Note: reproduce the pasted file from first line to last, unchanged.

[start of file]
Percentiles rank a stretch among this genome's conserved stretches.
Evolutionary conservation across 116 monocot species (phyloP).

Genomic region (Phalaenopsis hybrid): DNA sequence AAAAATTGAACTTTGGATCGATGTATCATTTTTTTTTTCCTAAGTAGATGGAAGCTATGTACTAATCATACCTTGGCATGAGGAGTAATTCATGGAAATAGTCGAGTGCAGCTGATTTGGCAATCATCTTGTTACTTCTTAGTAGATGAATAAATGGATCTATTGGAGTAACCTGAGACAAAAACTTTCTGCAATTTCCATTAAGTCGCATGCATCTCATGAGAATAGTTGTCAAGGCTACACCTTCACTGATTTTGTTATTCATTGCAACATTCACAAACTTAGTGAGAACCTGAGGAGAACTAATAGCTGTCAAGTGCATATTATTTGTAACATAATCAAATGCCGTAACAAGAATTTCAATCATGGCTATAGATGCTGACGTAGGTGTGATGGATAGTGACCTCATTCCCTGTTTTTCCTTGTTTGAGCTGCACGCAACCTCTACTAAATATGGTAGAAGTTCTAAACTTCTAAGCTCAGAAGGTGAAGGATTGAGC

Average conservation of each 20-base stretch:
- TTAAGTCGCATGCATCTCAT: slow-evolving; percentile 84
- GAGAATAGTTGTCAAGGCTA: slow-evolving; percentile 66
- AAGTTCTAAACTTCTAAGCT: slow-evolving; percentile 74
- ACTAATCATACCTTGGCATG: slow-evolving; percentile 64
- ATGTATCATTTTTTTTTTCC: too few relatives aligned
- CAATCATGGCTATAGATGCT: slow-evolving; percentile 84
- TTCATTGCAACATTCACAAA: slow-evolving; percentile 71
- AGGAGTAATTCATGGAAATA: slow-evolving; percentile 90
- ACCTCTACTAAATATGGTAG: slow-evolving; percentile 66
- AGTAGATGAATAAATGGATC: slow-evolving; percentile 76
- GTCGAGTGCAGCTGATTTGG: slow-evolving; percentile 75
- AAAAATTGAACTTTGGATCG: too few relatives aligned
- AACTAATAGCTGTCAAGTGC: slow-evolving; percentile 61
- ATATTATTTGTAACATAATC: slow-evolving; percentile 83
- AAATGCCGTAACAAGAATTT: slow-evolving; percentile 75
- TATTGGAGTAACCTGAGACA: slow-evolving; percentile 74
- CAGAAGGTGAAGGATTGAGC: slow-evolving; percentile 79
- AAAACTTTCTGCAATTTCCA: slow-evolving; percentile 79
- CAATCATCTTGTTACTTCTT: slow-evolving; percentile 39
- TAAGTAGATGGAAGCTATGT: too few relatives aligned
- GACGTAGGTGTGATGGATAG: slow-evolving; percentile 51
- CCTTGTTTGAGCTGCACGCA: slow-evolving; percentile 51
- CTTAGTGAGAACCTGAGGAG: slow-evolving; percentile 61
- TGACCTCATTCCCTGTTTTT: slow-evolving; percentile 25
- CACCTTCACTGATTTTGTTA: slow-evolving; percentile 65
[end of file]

Percentiles rank a stretch among this genome's conserved stretches.
Evolutionary conservation across 116 monocot species (phyloP).

Genomic region (Phalaenopsis hybrid): DNA sequence AAAAATTGAACTTTGGATCGATGTATCATTTTTTTTTTCCTAAGTAGATGGAAGCTATGTACTAATCATACCTTGGCATGAGGAGTAATTCATGGAAATAGTCGAGTGCAGCTGATTTGGCAATCATCTTGTTACTTCTTAGTAGATGAATAAATGGATCTATTGGAGTAACCTGAGACAAAAACTTTCTGCAATTTCCATTAAGTCGCATGCATCTCATGAGAATAGTTGTCAAGGCTACACCTTCACTGATTTTGTTATTCATTGCAACATTCACAAACTTAGTGAGAACCTGAGGAGAACTAATAGCTGTCAAGTGCATATTATTTGTAACATAATCAAATGCCGTAACAAGAATTTCAATCATGGCTATAGATGCTGACGTAGGTGTGATGGATAGTGACCTCATTCCCTGTTTTTCCTTGTTTGAGCTGCACGCAACCTCTACTAAATATGGTAGAAGTTCTAAACTTCTAAGCTCAGAAGGTGAAGGATTGAGC

Average conservation of each 20-base stretch:
- TTAAGTCGCATGCATCTCAT: slow-evolving; percentile 84
- GAGAATAGTTGTCAAGGCTA: slow-evolving; percentile 66
- AAGTTCTAAACTTCTAAGCT: slow-evolving; percentile 74
- ACTAATCATACCTTGGCATG: slow-evolving; percentile 64
- ATGTATCATTTTTTTTTTCC: too few relatives aligned
- CAATCATGGCTATAGATGCT: slow-evolving; percentile 84
- TTCATTGCAACATTCACAAA: slow-evolving; percentile 71
- AGGAGTAATTCATGGAAATA: slow-evolving; percentile 90
- ACCTCTACTAAATATGGTAG: slow-evolving; percentile 66
- AGTAGATGAATAAATGGATC: slow-evolving; percentile 76
- GTCGAGTGCAGCTGATTTGG: slow-evolving; percentile 75
- AAAAATTGAACTTTGGATCG: too few relatives aligned
- AACTAATAGCTGTCAAGTGC: slow-evolving; percentile 61
- ATATTATTTGTAACATAATC: slow-evolving; percentile 83
- AAATGCCGTAACAAGAATTT: slow-evolving; percentile 75
- TATTGGAGTAACCTGAGACA: slow-evolving; percentile 74
- CAGAAGGTGAAGGATTGAGC: slow-evolving; percentile 79
- AAAACTTTCTGCAATTTCCA: slow-evolving; percentile 79
- CAATCATCTTGTTACTTCTT: slow-evolving; percentile 39
- TAAGTAGATGGAAGCTATGT: too few relatives aligned
- GACGTAGGTGTGATGGATAG: slow-evolving; percentile 51
- CCTTGTTTGAGCTGCACGCA: slow-evolving; percentile 51
- CTTAGTGAGAACCTGAGGAG: slow-evolving; percentile 61
- TGACCTCATTCCCTGTTTTT: slow-evolving; percentile 25
- CACCTTCACTGATTTTGTTA: slow-evolving; percentile 65